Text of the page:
From the architect: Site: Built on a steep slope lot in Seattle with sweeping views of Lake Washington and the Cascade Mountains, the project presented a number of challenges, both technical and permit-related. As a designated Environmentally Critical Area (ECA) Steep Slope, the lot is subject to a far more rigorous standard of review than an ordinary flat lot. Also, due to the ECA regulations, the new house had to be located within (or uphill of) the footprint of the previous house which was built on 10-12 feet of fill.
Program: The clients are a couple with two teenaged kids, looking to downsize from a large old East Capitol Hill house into something smaller and far more energy efficient. In addition to simply building a smaller house, the clients also wanted to be able to convert the kids’ floor to a rentable unit, or ADU after the kids move out.
Design: To meet client’s needs, the kid’s rooms were placed on the basement level, which is fully daylit on the north and east sides. One of the kid’s rooms with an en suite bathroom, along with the media/living area, will be converted to an ADU by adding a wall and a kitchenette down the line. The remaining basement bedroom will become a guest room, and the laundry and mechanical rooms will continue to serve the upper floors. The main living floor includes living, kitchen and dining, as well as a large deck facing the lake. The upper floor houses the master suite, office and exercise room.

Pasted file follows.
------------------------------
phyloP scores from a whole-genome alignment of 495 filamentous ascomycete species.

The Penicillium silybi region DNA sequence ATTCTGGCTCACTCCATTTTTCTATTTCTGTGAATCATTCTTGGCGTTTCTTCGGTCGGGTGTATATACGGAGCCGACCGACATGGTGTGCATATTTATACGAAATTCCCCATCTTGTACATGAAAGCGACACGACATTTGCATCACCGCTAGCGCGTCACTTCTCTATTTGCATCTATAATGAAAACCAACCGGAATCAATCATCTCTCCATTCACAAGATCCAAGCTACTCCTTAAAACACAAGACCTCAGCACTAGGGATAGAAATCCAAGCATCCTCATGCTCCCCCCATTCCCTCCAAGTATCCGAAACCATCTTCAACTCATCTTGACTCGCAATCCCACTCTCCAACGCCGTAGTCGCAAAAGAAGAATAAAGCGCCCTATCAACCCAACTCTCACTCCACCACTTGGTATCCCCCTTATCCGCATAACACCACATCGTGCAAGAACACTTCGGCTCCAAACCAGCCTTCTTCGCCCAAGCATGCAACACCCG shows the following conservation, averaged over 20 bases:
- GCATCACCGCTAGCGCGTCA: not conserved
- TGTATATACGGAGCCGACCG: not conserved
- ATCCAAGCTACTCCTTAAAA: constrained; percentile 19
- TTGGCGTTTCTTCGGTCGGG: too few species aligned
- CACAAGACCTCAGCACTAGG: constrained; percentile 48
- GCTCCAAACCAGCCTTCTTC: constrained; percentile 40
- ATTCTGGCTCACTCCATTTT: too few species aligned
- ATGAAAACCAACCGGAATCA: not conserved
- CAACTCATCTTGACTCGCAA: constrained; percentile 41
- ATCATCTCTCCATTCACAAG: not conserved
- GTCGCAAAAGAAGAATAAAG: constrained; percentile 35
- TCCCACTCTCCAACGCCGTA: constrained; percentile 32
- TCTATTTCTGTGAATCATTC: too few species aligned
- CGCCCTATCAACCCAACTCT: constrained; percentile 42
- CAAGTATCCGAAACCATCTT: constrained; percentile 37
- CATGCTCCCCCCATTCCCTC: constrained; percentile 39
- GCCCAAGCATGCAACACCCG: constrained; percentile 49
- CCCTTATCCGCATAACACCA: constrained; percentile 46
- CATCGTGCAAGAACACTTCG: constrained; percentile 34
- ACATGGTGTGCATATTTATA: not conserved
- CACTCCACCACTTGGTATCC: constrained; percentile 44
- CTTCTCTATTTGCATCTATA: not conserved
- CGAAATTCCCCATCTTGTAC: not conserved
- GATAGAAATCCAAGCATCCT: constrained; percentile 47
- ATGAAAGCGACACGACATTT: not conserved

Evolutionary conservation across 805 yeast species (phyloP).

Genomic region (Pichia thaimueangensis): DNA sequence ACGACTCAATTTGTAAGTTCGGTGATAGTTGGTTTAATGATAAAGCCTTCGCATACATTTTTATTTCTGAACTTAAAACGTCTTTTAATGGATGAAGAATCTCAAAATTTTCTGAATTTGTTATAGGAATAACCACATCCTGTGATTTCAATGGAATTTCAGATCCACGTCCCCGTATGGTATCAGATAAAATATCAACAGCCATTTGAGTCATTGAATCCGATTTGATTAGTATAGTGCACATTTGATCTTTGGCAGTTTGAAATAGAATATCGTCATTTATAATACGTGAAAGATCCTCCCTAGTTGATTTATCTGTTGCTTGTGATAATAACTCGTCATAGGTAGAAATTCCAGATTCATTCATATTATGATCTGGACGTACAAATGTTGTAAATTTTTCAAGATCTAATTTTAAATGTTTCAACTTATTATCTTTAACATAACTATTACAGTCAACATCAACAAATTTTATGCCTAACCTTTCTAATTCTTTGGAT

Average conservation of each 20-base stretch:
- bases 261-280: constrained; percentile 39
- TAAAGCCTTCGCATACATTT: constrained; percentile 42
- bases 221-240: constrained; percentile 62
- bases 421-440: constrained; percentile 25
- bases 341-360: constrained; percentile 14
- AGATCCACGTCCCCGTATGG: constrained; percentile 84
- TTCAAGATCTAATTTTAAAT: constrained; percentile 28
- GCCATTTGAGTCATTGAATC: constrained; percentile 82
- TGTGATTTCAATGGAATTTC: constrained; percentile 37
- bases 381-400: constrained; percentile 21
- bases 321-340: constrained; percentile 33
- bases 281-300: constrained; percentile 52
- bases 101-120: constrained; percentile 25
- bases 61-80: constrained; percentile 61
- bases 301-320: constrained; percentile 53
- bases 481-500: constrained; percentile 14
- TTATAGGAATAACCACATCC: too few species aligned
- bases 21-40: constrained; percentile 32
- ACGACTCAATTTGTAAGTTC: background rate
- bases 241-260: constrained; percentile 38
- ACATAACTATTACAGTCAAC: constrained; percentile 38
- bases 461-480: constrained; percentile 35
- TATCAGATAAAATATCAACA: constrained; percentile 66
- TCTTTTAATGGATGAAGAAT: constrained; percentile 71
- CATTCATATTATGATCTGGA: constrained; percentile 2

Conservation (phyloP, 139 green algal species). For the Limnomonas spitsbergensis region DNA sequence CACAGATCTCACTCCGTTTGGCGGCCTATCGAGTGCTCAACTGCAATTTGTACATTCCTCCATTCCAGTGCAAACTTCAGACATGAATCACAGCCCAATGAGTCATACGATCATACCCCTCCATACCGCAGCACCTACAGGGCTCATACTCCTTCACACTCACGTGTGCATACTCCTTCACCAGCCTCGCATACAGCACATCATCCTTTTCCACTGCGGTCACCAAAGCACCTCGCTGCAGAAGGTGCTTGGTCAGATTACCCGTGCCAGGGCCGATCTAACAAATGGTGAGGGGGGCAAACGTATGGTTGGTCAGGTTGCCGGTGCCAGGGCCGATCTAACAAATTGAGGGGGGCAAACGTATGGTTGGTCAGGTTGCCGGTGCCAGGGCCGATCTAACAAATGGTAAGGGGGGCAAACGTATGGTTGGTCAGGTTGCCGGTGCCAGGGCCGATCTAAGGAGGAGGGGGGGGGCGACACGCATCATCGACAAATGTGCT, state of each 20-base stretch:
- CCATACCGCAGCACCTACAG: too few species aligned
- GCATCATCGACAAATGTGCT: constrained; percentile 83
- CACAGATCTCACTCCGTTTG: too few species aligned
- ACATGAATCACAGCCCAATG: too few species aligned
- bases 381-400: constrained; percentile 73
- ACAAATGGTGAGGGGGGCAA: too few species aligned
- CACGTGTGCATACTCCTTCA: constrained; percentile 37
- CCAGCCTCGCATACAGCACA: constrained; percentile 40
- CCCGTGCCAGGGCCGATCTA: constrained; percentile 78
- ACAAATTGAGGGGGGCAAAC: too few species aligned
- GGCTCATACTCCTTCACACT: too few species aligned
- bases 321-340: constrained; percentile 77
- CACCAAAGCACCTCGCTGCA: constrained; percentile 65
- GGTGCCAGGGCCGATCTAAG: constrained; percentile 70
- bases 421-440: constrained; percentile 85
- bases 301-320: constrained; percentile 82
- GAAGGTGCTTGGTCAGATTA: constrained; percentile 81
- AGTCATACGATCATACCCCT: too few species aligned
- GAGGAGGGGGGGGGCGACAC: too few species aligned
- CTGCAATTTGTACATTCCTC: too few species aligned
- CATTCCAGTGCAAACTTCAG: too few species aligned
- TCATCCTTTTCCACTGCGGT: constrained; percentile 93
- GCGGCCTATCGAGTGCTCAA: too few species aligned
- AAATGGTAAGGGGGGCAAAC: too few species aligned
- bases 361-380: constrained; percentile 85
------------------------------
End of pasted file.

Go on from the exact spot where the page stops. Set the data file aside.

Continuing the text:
To negotiate the site’s environmentally critical steep slope, a structural slab supported by 26 piles drilled deep into the hillside effectively “floats” the house above marginal soils on a “platform-on-stilts.”
Sustainability: The decision to design to Passive House standards came during the design process. By investing in sustainable site development strategies, efficient building systems and a high performance envelope, this energy efficient home project transforms an environmentally critical lot-with-a-view into a sustainable one, all while achieving the world’s most demanding building energy standard.
Structural foam insulation lines retaining walls and the structural slab to eliminate thermal bridging
High-density cellulose cavity insulation, ZIP sheathing for air-tightness, mineral wool exterior insulation board, and rainscreen of vertical cedar siding
7kW solar PV array on thermally isolated stanchion, sized to offset much of the home’s energy demand
Exterior mechanical blinds and triple-pane windows to modulate solar gain
A green roof and rainwater harvesting to reduce storm water run-off and irrigate drought tolerant plantings